On National Tobacco Control Day, which is celebrated on Monday (29), the Cancer Foundation and Anup (National Association of Private Universities) launched the campaign Electronic Cigarette: Sounds harmless, but it isn’tTargeting the entire population, but with a special focus on youth.
In an interview with Agência Brasil, oncologist and chief executive officer of the Cancer Foundation, Luiz Augusto Maltoni, said that e-cigarettes were chosen as the theme of this year’s campaign because although their marketing and advertising has been banned in the country by Anvisa (National Health Surveillance) since 2009, it is known The product is “prevalent among young people and an important gateway to tobacco addiction”.
According to Maltoni, disguised e-cigarettes come in a variety of shapes, scents, and flavors, while sometimes carrying higher concentrations of nicotine than conventional cigarettes. Typically, conventional cigarettes can contain up to one gram of nicotine, which is an addictive substance, while e-cigarettes contain up to 7 grams per unit, the doctor said.
According to a recent survey by Covitel (Telephone Survey of Risk Factors for Chronic Non-communicable Diseases in Times of Epidemic), conducted by Vital Strategies and UFPel (Federal University of Pelotas), one in five young people in Brazil, aged 18 to 24, uses e-cigarettes.
“20% is very concerning,” warns Maltoni.
It is a banned device in the country, the doctor confirms. That is why he said the focus of the campaign is to work with young people to make them aware that e-cigarettes are in fact a hoax. It is “harmless, but results in a series of diseases and exacerbations,” he warns.
A survey by the Ministry of Health indicated that more than two million people have already used so-called electronic devices (EDS) to smoke, with a higher prevalence among 18-24-year-olds. In addition to drawing attention to the danger of e-cigarettes, the measure aims to highlight that the sale of these products is illegal and encourage citizens to denounce the selling points of these devices, not just for physical sale such as newsstands and cigarette sellers, even over the Internet.
The president of the National Association of Private Universities, Elizabeth Geddes, emphasized that colleges, university centers and universities across the country “have an important social role in clarifying and mobilizing so that young people do not acquire this habit that can have many consequences for their health.”
Anup houses 247 private institutions of higher education, reaching 3 million young people in the country.
Campaign materials can be downloaded free of charge from the Cancer Foundation’s website and are available for publication on social networks and for print.
The Executive Director of the Cancer Foundation said that all universities, whether public or private.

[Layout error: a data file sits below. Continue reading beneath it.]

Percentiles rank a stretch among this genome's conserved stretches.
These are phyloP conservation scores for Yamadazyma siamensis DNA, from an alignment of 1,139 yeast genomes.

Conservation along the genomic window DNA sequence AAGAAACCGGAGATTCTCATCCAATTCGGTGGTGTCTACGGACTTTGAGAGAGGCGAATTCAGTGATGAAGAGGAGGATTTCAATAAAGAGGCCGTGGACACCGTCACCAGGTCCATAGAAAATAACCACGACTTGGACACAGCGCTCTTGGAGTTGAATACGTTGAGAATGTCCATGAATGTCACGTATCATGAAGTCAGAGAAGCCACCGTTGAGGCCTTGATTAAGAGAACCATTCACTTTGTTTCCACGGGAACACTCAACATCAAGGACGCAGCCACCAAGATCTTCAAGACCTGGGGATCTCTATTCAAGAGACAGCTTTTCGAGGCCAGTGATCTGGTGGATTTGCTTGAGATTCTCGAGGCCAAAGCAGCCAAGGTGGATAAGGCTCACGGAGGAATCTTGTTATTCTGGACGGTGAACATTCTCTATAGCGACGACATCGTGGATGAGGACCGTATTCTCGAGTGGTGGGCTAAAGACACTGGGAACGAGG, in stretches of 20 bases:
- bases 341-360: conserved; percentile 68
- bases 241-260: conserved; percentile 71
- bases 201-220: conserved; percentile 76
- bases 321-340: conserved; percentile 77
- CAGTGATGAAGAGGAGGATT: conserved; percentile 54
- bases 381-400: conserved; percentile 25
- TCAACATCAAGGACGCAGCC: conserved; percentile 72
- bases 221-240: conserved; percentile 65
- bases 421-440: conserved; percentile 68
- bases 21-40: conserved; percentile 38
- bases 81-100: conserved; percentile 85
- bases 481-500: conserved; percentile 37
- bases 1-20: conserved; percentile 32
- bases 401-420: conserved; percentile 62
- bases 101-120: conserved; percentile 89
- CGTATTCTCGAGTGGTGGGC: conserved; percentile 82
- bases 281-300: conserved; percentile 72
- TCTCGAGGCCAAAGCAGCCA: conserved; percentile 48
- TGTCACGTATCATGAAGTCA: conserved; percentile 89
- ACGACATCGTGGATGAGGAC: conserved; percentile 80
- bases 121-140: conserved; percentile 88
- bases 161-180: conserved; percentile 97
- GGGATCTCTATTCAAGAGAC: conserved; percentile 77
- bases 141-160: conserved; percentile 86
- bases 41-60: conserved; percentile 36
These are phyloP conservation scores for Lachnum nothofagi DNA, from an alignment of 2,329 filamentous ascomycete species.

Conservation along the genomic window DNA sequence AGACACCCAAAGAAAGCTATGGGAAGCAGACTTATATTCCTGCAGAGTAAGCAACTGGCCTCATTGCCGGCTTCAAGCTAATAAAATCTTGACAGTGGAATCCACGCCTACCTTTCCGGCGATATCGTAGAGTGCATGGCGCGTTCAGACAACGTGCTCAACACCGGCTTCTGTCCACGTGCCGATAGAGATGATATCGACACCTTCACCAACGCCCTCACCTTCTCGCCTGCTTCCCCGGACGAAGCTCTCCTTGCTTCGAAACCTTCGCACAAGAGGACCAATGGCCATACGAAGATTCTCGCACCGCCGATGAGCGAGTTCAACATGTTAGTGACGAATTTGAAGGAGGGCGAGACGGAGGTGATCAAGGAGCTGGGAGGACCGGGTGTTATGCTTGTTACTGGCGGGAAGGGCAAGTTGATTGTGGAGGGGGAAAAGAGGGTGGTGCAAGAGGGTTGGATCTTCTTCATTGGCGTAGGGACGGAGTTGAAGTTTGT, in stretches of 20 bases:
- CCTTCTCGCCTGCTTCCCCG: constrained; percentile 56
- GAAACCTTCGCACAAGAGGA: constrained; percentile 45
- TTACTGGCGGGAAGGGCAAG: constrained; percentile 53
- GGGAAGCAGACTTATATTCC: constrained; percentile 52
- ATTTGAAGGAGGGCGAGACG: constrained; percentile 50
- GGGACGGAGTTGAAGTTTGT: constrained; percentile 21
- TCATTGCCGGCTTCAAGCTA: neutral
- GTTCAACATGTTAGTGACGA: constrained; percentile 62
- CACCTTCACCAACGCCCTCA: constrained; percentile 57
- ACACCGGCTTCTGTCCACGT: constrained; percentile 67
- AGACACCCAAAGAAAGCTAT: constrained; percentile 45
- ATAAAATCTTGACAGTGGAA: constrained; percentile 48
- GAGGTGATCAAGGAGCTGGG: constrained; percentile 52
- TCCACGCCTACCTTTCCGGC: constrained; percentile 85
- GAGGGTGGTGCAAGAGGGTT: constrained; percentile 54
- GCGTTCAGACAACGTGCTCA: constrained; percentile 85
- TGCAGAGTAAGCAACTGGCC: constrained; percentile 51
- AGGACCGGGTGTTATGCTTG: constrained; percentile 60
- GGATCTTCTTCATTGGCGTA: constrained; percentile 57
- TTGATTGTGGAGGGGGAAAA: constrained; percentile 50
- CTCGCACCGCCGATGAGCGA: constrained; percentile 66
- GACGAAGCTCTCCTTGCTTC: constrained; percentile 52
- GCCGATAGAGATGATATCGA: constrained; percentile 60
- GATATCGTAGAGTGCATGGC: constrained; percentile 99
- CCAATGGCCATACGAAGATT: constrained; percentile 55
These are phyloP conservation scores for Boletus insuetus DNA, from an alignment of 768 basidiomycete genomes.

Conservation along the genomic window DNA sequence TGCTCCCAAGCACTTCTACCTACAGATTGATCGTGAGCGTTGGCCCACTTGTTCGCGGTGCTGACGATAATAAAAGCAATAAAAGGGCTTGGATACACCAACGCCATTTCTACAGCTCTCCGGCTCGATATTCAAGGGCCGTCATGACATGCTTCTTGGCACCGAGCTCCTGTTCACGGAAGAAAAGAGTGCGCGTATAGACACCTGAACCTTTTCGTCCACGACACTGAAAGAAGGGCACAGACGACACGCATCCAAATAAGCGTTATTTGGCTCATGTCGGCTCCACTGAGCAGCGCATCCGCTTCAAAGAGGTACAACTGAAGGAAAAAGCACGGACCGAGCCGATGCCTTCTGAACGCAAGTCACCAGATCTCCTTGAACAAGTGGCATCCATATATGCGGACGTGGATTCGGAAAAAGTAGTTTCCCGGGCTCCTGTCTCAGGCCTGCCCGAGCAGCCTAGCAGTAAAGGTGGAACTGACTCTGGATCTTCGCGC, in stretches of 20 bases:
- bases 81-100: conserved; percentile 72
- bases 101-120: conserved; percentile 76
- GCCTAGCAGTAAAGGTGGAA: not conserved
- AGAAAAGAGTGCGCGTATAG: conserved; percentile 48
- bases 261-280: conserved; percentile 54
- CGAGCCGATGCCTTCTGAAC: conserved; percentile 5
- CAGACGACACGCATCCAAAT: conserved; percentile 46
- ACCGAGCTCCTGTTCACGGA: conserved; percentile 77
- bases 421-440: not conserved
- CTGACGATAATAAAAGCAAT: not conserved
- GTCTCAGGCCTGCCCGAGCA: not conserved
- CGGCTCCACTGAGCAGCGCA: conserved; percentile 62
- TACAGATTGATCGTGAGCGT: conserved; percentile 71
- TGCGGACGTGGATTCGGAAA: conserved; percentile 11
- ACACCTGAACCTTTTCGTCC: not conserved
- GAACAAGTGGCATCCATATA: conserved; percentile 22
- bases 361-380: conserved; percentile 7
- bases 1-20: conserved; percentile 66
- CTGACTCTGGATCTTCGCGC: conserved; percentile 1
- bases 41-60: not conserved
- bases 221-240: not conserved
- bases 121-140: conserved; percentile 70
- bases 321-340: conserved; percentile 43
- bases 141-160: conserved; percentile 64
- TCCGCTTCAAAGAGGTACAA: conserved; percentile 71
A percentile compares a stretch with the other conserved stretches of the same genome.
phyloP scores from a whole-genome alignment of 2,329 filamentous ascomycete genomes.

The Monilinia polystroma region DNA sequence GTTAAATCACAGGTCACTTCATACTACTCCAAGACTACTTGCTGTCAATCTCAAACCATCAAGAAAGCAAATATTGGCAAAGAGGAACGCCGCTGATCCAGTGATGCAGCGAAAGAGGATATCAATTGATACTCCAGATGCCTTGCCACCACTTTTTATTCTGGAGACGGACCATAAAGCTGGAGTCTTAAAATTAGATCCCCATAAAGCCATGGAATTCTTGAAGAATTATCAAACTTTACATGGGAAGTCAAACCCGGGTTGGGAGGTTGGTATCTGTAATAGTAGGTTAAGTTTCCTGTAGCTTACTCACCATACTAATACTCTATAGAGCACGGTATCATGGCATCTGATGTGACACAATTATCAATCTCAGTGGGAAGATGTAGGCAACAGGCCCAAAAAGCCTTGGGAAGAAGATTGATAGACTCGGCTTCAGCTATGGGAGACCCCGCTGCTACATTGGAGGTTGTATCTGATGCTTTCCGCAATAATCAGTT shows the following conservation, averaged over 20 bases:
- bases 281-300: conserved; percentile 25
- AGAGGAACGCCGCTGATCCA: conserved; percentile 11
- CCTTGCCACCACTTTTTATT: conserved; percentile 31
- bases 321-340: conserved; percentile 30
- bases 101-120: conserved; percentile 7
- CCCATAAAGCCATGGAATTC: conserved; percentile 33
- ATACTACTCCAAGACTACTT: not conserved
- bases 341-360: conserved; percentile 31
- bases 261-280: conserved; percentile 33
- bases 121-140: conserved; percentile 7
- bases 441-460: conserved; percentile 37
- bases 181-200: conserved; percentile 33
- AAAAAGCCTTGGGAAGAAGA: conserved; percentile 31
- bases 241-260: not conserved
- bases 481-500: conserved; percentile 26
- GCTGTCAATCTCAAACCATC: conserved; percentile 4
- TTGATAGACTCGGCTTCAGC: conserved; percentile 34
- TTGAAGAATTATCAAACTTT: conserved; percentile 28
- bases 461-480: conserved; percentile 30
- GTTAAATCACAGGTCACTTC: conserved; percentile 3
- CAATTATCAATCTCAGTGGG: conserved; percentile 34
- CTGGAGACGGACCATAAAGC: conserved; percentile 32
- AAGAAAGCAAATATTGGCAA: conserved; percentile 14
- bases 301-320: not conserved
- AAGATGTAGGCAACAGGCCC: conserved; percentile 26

The franchisor Ecoponte is also a campaign partner and will be advertising it Displays LED lights on the Rio Niteroi Bridge.
The doctor explained that e-cigarettes produce large amounts of toxic and carcinogenic substances that lead to important diseases such as cancer of the lung, esophagus, mouth, pancreas, bladder, and others. Cardiovascular diseases strongly associated with tobacco, including heart attack and stroke; And lung diseases such as emphysema.
“This is just a small part of the range of ills that afflict products from both conventional cigarettes and e-cigarettes, which come covered in scents, flavors and shapes, such as Flash MemoryTo deceive young people that it may be harmless,” said the oncologist.
Maltoni also noted that e-cigarettes have been shown to harm health in unknown ways. In the United States, for example, a syndrome called Evali was registered by the CDC (Centers for Disease Control and Prevention) before the covid-19 pandemic, which identifies lung injury associated with the use of e-cigarette products or vaping.
“It is acute inflammation of the lungs in young people. These patients go to intensive care units and are intubated. There are reports of some young men undergoing lung transplantation due to the destruction of the lungs due to this acute inflammatory process and this is related to the inflammation of electronic cigarettes.”
Maltoni warns of explosions caused by electronic cigarettes, due to its battery and flammable liquids, which lead to the destruction of vessels in the mouth and fingers, as well as serious burns to the arms and legs.
DEFs contain metal, plastic, batteries, and electrical circuits. Additionally, e-cigarette waste is not biodegradable and cartridges or single-use devices often degrade into microplastics and chemicals that further pollute waterways.
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